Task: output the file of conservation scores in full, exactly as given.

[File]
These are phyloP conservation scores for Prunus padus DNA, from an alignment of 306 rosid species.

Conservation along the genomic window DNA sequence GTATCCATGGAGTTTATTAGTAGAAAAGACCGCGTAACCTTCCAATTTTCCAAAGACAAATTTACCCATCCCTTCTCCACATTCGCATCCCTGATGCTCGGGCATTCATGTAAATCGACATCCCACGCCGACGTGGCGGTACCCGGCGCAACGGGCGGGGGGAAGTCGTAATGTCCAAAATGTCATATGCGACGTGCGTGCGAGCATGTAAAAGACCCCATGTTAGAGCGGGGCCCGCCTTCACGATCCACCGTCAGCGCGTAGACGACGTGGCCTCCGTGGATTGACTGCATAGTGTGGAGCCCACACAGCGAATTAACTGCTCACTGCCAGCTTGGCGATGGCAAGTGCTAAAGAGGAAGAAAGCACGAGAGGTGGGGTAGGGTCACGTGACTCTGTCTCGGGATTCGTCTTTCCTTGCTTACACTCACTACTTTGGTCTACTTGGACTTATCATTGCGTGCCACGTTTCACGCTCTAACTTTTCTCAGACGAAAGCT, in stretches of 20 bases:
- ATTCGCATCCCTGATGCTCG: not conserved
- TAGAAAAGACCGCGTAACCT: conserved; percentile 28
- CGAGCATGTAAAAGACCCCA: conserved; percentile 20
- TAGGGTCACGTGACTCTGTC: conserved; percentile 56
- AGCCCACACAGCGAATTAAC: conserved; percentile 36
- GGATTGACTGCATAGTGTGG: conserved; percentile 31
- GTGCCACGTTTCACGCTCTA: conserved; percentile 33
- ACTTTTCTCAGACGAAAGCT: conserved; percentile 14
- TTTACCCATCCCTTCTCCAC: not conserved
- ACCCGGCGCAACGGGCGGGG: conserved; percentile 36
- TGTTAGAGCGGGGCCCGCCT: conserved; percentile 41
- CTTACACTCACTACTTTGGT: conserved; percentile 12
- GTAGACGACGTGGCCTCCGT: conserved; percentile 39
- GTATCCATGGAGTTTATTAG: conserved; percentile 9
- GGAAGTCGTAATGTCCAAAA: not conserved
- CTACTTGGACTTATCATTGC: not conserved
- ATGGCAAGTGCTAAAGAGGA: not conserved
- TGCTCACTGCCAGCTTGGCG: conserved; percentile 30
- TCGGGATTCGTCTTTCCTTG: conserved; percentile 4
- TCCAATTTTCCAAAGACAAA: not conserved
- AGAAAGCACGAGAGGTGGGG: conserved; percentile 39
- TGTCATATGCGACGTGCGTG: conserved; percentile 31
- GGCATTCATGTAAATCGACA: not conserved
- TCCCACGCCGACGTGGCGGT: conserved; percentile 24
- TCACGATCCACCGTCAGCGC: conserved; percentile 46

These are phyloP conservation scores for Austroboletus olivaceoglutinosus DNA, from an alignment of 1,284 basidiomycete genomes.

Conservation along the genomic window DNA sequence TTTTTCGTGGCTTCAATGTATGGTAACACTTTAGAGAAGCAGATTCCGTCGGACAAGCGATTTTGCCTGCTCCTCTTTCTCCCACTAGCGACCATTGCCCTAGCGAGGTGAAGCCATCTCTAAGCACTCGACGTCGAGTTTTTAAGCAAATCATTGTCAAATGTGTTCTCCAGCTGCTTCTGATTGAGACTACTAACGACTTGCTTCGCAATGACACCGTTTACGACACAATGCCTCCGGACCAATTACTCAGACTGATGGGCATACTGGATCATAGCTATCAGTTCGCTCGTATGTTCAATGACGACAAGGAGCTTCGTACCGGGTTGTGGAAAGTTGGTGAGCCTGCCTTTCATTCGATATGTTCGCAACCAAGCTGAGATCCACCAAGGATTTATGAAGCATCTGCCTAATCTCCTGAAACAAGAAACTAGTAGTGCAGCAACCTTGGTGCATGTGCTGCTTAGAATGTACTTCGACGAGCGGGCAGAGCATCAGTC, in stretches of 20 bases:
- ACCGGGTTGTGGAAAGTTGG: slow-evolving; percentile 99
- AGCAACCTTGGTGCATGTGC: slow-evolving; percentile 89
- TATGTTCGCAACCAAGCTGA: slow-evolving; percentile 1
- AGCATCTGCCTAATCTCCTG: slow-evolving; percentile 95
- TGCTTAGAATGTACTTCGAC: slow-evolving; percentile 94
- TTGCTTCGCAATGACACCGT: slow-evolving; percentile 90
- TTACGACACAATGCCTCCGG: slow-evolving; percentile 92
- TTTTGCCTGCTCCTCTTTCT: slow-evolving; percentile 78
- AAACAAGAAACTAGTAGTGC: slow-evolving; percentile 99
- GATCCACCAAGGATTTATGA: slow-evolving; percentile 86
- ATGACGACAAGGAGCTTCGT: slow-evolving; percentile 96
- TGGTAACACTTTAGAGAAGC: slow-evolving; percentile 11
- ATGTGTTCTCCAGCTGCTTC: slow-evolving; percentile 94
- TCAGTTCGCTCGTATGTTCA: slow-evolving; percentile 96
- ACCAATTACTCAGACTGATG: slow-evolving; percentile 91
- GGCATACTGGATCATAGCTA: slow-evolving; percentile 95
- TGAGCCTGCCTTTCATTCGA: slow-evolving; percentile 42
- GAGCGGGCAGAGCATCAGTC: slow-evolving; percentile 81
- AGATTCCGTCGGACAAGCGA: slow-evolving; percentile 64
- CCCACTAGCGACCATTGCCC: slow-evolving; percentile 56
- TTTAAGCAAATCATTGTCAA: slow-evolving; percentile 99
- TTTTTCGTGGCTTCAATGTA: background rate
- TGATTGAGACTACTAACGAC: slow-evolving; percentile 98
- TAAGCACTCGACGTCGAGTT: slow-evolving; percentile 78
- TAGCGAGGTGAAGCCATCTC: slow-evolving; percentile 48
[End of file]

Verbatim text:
These are phyloP conservation scores for Prunus padus DNA, from an alignment of 306 rosid species.

Conservation along the genomic window DNA sequence GTATCCATGGAGTTTATTAGTAGAAAAGACCGCGTAACCTTCCAATTTTCCAAAGACAAATTTACCCATCCCTTCTCCACATTCGCATCCCTGATGCTCGGGCATTCATGTAAATCGACATCCCACGCCGACGTGGCGGTACCCGGCGCAACGGGCGGGGGGAAGTCGTAATGTCCAAAATGTCATATGCGACGTGCGTGCGAGCATGTAAAAGACCCCATGTTAGAGCGGGGCCCGCCTTCACGATCCACCGTCAGCGCGTAGACGACGTGGCCTCCGTGGATTGACTGCATAGTGTGGAGCCCACACAGCGAATTAACTGCTCACTGCCAGCTTGGCGATGGCAAGTGCTAAAGAGGAAGAAAGCACGAGAGGTGGGGTAGGGTCACGTGACTCTGTCTCGGGATTCGTCTTTCCTTGCTTACACTCACTACTTTGGTCTACTTGGACTTATCATTGCGTGCCACGTTTCACGCTCTAACTTTTCTCAGACGAAAGCT, in stretches of 20 bases:
- ATTCGCATCCCTGATGCTCG: not conserved
- TAGAAAAGACCGCGTAACCT: conserved; percentile 28
- CGAGCATGTAAAAGACCCCA: conserved; percentile 20
- TAGGGTCACGTGACTCTGTC: conserved; percentile 56
- AGCCCACACAGCGAATTAAC: conserved; percentile 36
- GGATTGACTGCATAGTGTGG: conserved; percentile 31
- GTGCCACGTTTCACGCTCTA: conserved; percentile 33
- ACTTTTCTCAGACGAAAGCT: conserved; percentile 14
- TTTACCCATCCCTTCTCCAC: not conserved
- ACCCGGCGCAACGGGCGGGG: conserved; percentile 36
- TGTTAGAGCGGGGCCCGCCT: conserved; percentile 41
- CTTACACTCACTACTTTGGT: conserved; percentile 12
- GTAGACGACGTGGCCTCCGT: conserved; percentile 39
- GTATCCATGGAGTTTATTAG: conserved; percentile 9
- GGAAGTCGTAATGTCCAAAA: not conserved
- CTACTTGGACTTATCATTGC: not conserved
- ATGGCAAGTGCTAAAGAGGA: not conserved
- TGCTCACTGCCAGCTTGGCG: conserved; percentile 30
- TCGGGATTCGTCTTTCCTTG: conserved; percentile 4
- TCCAATTTTCCAAAGACAAA: not conserved
- AGAAAGCACGAGAGGTGGGG: conserved; percentile 39
- TGTCATATGCGACGTGCGTG: conserved; percentile 31
- GGCATTCATGTAAATCGACA: not conserved
- TCCCACGCCGACGTGGCGGT: conserved; percentile 24
- TCACGATCCACCGTCAGCGC: conserved; percentile 46

These are phyloP conservation scores for Austroboletus olivaceoglutinosus DNA, from an alignment of 1,284 basidiomycete genomes.

Conservation along the genomic window DNA sequence TTTTTCGTGGCTTCAATGTATGGTAACACTTTAGAGAAGCAGATTCCGTCGGACAAGCGATTTTGCCTGCTCCTCTTTCTCCCACTAGCGACCATTGCCCTAGCGAGGTGAAGCCATCTCTAAGCACTCGACGTCGAGTTTTTAAGCAAATCATTGTCAAATGTGTTCTCCAGCTGCTTCTGATTGAGACTACTAACGACTTGCTTCGCAATGACACCGTTTACGACACAATGCCTCCGGACCAATTACTCAGACTGATGGGCATACTGGATCATAGCTATCAGTTCGCTCGTATGTTCAATGACGACAAGGAGCTTCGTACCGGGTTGTGGAAAGTTGGTGAGCCTGCCTTTCATTCGATATGTTCGCAACCAAGCTGAGATCCACCAAGGATTTATGAAGCATCTGCCTAATCTCCTGAAACAAGAAACTAGTAGTGCAGCAACCTTGGTGCATGTGCTGCTTAGAATGTACTTCGACGAGCGGGCAGAGCATCAGTC, in stretches of 20 bases:
- ACCGGGTTGTGGAAAGTTGG: slow-evolving; percentile 99
- AGCAACCTTGGTGCATGTGC: slow-evolving; percentile 89
- TATGTTCGCAACCAAGCTGA: slow-evolving; percentile 1
- AGCATCTGCCTAATCTCCTG: slow-evolving; percentile 95
- TGCTTAGAATGTACTTCGAC: slow-evolving; percentile 94
- TTGCTTCGCAATGACACCGT: slow-evolving; percentile 90
- TTACGACACAATGCCTCCGG: slow-evolving; percentile 92
- TTTTGCCTGCTCCTCTTTCT: slow-evolving; percentile 78
- AAACAAGAAACTAGTAGTGC: slow-evolving; percentile 99
- GATCCACCAAGGATTTATGA: slow-evolving; percentile 86
- ATGACGACAAGGAGCTTCGT: slow-evolving; percentile 96
- TGGTAACACTTTAGAGAAGC: slow-evolving; percentile 11
- ATGTGTTCTCCAGCTGCTTC: slow-evolving; percentile 94
- TCAGTTCGCTCGTATGTTCA: slow-evolving; percentile 96
- ACCAATTACTCAGACTGATG: slow-evolving; percentile 91
- GGCATACTGGATCATAGCTA: slow-evolving; percentile 95
- TGAGCCTGCCTTTCATTCGA: slow-evolving; percentile 42
- GAGCGGGCAGAGCATCAGTC: slow-evolving; percentile 81
- AGATTCCGTCGGACAAGCGA: slow-evolving; percentile 64
- CCCACTAGCGACCATTGCCC: slow-evolving; percentile 56
- TTTAAGCAAATCATTGTCAA: slow-evolving; percentile 99
- TTTTTCGTGGCTTCAATGTA: background rate
- TGATTGAGACTACTAACGAC: slow-evolving; percentile 98
- TAAGCACTCGACGTCGAGTT: slow-evolving; percentile 78
- TAGCGAGGTGAAGCCATCTC: slow-evolving; percentile 48